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Thursday, June 15, 2017

Shark Lady: The True Story of How Eugenie Clark Became the Ocean's Most Fearless Scientist, written by Jess Keating and illustrated by Marta Alvarez Miguens. Sourcebooks, Raincoast. 2017. $24.99 ages 5 and up

"A fifteen gallon tank was much too small for sharks, but Eugenie saved her allowance to buy guppies, clown fish, and coral-red snails. It felt as big as an ocean in her room. Their small apartment became an aquarium, a laboratory, and a sanctuary."

I can't imagine it, although I will admit I am fascinated by the passion that Eugenie Clark felt for sharks at a very young age. She saw them while visiting an aquarium in New York; her life changed that day. From then on she did her best to prove that sharks were not the killers so many people thought them to be.

Her path was set. She spent much of her life, despite the many obstacles put in her path, wanting to prove that they were special. As she studied them, she was able to debunk many of the assumptions made about them. People began to refer to her as 'Shark Lady'. Deservedly so!

Her determination, courage and unrelenting research and observations are the basis for this articulate look at her life and work. It was not an easy time for women looking to have a career considered unusual and dangerous. She didn't stop at learning about sharks. She also discovered several new types of fish during her time she spent in the ocean.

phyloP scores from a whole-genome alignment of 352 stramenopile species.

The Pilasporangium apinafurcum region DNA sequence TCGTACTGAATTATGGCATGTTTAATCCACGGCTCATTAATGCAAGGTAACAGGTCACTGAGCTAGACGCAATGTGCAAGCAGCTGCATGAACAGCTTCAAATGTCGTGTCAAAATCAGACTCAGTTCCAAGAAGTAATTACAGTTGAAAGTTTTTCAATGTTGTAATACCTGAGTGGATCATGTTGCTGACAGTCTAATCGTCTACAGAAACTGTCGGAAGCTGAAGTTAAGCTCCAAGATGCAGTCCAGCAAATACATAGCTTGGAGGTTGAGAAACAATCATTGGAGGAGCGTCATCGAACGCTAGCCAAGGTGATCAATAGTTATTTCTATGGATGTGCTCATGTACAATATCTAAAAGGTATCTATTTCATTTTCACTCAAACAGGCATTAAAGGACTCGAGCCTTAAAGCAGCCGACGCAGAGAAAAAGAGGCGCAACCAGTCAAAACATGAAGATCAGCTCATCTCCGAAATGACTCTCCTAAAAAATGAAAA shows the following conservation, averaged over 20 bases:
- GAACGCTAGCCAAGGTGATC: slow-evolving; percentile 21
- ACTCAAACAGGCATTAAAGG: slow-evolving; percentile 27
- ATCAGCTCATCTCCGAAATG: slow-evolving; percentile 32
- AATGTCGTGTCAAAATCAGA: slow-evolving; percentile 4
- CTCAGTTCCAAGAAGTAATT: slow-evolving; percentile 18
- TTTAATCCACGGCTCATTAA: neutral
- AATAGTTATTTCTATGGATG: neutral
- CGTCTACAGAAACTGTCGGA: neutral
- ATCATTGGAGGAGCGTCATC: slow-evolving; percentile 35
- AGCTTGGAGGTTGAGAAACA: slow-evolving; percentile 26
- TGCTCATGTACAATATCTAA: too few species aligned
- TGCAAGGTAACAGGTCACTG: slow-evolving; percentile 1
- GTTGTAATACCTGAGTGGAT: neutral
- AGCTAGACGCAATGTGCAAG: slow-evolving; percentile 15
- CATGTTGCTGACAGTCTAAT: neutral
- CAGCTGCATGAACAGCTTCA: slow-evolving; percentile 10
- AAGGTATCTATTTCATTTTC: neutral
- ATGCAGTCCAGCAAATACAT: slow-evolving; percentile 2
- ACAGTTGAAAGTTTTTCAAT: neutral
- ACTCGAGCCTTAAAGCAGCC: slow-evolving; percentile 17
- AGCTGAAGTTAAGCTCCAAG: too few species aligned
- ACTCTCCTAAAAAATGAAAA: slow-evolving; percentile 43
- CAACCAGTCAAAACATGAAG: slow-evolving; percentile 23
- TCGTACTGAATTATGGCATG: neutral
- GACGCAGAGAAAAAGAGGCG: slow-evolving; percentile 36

Jess Keating ensures that her readers are aware of the gender bias that was prevalent when Eugenie was a young woman seeking a career path that few women were encouraged to follow. But, she persisted and realized her dream, proving to the world that:

"Sharks were not mindless killers.
Sharks were beautiful. Sharks were smart.
They deserved to be studied,
... protected,
... and loved.

And Eugenie's dream
was now a dream come true."

Further to the text of this lively picture book biography, Ms. Keating adds a section on additional 'shark bites' - informative paragraphs that add interest. A time line begins with her birth in May 1922 and follows her throughout her very eventful life, until her death in February 2015. An author's note explains why Eugenie's story is important, and a bibliography offers additional resources for those interested.

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